Hello! I found this piece of bone washed up on a beach in French Polynesia. It's a really strong, dense bone and not like any fish bones I have ever seen. It intrigues me that the molars seem to be twisted toward what I assume is the cheek. Also, I believe the teeth are upper teeth, since there is a projection above the sharper teeth, but I don't understand why the bone above the molars is round and smooth like a mandible. I would have expected it to look like it had broken off from the skull... I'm completely confused and really can't picture the face that went around this bone! Any help at all would be appreciated! If nothing else, can you tell me if it is a fish or mammal?
I'm not so sure. Fish in my experience tend to have peg-like teeth and do not differentiate with ?molars and ?canines. It is difficult to imagine what this is or to say whether this is an upper or lower jaw.
If it is a fish one of likely things it would have eaten to need the grinding teeth is molluscs.
On second thoughts we used to catch a fish with large grinding teeth off Shetland. Anarhichas lupus the wolffish occurs in the Atlantic but there is another species living in the northern Pacific. These powerful fish feed on crabs and molluscs hence the large "molars". they also have many sharp pointed teeth at the front of the jaw. If you look at Wikipedia for Anarhichas lupus there is a picture of the skeletal head which may conform to your sample.
Well, it doesn't look quite like that, but that really helps! Thanks! The skeletal head in the wiki is interesting because it looks like a lot of the skull is made of cartilage and the hardest bony part is around the jaw. It's hard to tell, but maybe that would explain why the fragment I have looks like upper teeth but only seems like it was attached to the skull by the triangular piece on the top front... I don't think it is a wolffish, but since you said fish don't usually have canines and molars, that got me looking for other fish with "molars", and I came across the humpnose big-eye bream (Monotaxis grandoculis). It looks closer to what I have and is probably closer to the right size, too. It's a little hard to find a picture but if you google t0242e14 (I know, random) it should bring up a pdf with drawings of the fish and its mouth. If that's not it, it's definitely close!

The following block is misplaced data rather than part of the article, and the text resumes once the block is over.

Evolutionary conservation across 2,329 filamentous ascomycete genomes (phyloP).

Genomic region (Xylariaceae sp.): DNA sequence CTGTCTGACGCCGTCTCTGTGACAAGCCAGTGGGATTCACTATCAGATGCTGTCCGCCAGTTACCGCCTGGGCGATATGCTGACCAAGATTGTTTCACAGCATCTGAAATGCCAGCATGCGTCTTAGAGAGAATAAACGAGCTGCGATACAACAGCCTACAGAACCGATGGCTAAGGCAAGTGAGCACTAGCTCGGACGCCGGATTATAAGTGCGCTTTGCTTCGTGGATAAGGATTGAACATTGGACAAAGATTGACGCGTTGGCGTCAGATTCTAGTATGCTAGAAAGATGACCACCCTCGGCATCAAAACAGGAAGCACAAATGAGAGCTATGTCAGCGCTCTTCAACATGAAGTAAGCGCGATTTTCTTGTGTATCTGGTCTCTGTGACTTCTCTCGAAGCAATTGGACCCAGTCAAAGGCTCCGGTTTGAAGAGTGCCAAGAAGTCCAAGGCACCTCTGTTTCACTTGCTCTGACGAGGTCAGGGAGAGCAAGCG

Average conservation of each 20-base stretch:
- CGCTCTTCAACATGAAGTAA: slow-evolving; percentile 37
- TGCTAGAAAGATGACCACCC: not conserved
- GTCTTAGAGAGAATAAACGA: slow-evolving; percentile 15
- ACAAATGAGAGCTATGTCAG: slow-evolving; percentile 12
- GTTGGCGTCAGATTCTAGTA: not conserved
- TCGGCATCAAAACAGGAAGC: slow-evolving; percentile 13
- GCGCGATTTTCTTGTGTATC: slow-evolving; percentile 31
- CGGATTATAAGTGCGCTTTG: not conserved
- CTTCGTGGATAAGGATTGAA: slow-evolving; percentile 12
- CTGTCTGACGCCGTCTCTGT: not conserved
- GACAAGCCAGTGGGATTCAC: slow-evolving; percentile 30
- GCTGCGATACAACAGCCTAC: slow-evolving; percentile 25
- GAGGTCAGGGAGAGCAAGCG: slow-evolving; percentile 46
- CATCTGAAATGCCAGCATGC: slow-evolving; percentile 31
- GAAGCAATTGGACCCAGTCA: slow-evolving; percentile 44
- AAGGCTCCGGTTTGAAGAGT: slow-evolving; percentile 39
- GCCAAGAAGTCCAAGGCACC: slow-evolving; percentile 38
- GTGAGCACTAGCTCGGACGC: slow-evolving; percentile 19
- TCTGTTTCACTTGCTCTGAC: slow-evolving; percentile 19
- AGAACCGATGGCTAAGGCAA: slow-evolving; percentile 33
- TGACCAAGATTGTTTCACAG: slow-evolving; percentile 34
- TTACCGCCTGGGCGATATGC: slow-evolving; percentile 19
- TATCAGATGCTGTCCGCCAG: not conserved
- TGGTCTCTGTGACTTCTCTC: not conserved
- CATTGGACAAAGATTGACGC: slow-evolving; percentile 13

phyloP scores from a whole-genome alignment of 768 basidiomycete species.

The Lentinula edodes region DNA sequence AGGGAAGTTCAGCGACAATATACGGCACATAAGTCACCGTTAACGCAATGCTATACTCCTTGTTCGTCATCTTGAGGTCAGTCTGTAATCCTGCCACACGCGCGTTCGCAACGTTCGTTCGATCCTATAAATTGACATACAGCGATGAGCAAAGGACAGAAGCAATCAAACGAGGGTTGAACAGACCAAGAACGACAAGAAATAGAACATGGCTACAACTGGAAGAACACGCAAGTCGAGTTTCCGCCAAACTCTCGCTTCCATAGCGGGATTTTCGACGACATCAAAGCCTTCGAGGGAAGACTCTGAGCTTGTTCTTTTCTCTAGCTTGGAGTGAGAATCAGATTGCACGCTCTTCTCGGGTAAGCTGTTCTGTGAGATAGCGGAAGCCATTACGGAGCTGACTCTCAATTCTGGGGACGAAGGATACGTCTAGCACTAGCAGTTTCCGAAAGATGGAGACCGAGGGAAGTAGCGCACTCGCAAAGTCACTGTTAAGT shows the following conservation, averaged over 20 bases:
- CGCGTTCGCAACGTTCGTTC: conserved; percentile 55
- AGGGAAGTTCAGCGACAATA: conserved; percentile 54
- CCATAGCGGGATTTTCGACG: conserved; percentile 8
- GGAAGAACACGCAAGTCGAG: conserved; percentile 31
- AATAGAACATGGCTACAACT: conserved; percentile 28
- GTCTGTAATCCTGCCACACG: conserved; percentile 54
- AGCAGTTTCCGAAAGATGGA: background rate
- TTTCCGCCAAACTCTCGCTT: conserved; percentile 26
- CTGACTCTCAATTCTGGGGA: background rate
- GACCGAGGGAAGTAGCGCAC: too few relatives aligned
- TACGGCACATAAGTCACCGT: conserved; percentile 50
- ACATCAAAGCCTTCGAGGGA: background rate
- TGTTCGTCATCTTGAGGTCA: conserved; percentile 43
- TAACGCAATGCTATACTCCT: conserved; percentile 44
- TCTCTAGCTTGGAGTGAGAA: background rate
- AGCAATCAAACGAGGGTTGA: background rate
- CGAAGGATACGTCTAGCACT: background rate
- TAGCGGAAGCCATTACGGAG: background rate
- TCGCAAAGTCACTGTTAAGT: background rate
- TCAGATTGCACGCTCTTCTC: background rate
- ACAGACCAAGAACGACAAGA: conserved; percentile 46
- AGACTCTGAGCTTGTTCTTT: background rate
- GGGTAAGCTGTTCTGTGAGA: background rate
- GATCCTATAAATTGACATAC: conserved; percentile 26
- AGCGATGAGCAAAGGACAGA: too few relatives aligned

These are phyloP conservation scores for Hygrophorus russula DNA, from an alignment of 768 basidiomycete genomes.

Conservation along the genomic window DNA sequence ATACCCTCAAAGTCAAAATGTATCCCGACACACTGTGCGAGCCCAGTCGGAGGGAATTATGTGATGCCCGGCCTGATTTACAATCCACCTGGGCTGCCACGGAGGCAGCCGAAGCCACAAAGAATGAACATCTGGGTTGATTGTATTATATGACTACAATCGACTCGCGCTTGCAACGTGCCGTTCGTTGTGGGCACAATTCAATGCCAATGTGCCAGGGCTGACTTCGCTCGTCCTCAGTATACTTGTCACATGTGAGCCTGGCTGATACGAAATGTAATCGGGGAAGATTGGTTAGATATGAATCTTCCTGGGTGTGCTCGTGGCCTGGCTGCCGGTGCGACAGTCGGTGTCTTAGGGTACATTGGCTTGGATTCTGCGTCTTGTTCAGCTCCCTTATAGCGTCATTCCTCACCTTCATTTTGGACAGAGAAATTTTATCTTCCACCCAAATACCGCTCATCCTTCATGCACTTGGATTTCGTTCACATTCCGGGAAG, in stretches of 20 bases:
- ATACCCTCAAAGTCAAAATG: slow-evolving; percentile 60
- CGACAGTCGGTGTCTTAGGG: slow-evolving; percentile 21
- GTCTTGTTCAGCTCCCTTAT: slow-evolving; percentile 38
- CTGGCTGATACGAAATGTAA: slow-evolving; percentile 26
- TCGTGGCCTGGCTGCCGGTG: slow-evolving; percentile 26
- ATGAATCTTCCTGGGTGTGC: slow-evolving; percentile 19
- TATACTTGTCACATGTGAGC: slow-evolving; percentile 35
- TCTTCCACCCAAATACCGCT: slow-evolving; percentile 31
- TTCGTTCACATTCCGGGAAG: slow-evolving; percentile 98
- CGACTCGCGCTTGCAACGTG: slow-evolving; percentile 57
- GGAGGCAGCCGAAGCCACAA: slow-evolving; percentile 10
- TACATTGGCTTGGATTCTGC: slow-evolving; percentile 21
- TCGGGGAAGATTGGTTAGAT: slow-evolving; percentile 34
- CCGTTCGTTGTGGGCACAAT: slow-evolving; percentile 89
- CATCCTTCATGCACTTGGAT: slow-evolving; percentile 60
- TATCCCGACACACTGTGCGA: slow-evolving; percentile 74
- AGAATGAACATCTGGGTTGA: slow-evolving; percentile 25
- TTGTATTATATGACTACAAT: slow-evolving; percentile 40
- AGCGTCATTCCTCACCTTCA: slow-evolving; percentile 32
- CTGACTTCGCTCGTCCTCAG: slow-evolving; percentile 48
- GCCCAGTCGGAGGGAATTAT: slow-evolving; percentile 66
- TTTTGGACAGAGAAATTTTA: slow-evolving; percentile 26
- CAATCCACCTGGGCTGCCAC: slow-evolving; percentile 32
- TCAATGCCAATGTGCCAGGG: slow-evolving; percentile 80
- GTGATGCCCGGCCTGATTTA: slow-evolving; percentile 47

Oh wow, Jen! That image does look almost identical to what I have! I never expected to get this close of an ID with such a small piece of bone, but I suppose that what makes it idenitifiable is also what made me pick it up. It is unique. Thanks to everybody that has helped me with this. I think my question has been answered!